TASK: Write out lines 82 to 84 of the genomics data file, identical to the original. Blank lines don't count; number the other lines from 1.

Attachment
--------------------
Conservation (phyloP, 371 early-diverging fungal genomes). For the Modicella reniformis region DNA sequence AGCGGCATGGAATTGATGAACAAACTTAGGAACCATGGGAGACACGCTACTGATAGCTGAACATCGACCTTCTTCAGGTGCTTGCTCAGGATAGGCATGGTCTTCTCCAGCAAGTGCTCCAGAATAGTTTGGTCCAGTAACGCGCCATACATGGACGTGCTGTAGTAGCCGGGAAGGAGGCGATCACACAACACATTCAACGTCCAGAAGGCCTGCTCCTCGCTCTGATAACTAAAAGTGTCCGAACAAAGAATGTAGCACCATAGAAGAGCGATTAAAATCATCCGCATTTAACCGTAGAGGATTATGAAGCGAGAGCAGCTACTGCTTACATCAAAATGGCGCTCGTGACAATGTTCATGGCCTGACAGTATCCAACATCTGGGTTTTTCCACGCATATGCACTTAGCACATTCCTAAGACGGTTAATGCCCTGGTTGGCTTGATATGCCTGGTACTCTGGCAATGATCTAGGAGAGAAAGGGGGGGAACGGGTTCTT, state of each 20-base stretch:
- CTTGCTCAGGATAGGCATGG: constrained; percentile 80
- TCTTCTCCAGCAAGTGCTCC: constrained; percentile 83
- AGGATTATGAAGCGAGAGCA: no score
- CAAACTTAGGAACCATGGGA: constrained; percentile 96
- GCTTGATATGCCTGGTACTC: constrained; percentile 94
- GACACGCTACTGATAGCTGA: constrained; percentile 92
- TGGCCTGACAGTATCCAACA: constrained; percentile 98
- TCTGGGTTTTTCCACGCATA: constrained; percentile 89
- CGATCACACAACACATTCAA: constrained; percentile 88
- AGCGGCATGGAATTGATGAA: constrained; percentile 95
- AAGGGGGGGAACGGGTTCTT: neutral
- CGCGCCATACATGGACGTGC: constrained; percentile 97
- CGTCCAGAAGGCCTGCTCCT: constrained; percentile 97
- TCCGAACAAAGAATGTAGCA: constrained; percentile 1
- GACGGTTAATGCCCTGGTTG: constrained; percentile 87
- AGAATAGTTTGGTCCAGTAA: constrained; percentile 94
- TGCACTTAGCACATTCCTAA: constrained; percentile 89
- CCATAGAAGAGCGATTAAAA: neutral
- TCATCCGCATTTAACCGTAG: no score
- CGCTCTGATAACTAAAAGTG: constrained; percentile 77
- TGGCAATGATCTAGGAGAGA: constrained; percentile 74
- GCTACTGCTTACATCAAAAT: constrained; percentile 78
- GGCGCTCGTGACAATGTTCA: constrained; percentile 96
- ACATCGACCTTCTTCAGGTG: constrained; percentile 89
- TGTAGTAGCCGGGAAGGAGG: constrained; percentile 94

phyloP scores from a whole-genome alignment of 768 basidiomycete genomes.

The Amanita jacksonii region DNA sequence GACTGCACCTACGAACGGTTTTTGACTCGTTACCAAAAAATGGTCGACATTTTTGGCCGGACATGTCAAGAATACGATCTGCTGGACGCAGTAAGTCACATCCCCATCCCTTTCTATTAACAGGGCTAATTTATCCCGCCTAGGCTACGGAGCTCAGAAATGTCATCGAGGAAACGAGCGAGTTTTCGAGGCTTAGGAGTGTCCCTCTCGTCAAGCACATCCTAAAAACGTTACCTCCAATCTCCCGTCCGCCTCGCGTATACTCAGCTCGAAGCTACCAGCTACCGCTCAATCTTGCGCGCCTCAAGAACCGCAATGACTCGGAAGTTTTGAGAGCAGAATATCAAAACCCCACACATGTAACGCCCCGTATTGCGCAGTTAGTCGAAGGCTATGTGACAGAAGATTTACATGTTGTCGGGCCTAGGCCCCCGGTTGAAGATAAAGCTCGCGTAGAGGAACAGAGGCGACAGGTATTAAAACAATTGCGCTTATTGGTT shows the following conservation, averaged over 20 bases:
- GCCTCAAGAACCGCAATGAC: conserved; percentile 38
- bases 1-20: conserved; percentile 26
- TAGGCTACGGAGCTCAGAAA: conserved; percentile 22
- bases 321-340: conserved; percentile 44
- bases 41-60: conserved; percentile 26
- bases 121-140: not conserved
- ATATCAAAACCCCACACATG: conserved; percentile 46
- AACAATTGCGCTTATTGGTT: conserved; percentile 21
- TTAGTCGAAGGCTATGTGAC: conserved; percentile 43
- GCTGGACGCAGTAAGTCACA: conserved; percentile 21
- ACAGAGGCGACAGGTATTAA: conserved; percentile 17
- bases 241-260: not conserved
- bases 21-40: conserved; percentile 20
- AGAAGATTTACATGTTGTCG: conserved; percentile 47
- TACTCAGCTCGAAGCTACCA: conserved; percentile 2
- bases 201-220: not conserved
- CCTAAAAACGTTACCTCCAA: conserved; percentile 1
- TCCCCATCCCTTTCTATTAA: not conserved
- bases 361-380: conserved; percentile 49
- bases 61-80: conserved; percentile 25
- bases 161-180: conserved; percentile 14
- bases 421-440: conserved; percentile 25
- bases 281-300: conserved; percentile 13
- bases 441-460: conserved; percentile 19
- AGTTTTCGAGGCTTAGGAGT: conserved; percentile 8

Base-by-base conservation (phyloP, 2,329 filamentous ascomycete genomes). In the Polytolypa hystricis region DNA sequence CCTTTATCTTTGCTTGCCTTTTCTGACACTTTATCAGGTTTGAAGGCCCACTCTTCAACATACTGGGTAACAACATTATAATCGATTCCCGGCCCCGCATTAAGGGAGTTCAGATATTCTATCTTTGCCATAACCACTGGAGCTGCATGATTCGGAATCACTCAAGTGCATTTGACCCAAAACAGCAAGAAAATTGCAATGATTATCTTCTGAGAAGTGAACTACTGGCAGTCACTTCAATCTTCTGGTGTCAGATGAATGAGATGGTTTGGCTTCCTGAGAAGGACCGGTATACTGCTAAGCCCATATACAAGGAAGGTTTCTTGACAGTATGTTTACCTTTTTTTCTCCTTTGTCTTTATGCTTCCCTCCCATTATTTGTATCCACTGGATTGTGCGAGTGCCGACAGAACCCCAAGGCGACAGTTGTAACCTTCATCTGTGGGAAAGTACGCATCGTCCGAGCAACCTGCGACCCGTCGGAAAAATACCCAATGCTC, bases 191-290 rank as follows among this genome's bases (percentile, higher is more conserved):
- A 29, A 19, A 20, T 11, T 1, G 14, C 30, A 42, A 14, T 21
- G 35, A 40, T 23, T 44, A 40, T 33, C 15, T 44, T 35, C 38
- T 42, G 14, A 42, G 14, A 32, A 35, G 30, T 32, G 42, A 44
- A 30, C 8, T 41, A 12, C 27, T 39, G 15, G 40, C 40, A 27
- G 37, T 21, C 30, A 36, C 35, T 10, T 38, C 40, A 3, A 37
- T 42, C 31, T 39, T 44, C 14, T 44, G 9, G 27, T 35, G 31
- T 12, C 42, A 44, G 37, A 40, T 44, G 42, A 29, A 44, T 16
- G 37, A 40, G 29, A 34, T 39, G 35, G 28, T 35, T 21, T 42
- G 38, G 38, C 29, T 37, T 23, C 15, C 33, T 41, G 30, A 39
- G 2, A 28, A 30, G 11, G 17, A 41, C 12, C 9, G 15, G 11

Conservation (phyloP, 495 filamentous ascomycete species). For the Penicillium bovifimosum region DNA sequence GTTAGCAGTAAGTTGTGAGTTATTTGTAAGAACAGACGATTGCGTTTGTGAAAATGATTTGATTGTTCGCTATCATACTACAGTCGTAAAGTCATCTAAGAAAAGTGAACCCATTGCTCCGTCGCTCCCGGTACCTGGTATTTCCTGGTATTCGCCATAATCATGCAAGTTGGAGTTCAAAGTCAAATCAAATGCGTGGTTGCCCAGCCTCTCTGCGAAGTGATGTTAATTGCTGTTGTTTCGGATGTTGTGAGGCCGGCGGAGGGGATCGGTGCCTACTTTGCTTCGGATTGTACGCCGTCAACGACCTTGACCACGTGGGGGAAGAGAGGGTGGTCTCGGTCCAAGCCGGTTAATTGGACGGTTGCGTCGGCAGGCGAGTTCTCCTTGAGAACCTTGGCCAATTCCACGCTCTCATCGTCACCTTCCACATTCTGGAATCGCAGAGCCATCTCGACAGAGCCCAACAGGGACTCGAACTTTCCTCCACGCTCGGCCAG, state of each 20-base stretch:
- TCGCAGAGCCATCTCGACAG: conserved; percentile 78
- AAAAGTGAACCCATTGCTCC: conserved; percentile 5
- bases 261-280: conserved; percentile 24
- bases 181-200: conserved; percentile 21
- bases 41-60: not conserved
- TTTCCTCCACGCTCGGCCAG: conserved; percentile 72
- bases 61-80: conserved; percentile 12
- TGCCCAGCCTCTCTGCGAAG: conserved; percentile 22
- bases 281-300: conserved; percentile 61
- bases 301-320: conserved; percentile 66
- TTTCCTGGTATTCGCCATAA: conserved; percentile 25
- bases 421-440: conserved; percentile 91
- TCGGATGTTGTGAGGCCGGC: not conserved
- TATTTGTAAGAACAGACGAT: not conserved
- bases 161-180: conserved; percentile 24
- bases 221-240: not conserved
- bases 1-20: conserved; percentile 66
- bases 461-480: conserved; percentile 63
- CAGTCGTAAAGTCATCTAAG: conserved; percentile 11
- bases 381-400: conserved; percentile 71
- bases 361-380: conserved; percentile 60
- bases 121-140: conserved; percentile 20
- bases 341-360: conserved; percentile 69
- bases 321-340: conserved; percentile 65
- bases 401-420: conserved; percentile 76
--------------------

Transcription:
- bases 1-20: conserved; percentile 66
- bases 461-480: conserved; percentile 63
- CAGTCGTAAAGTCATCTAAG: conserved; percentile 11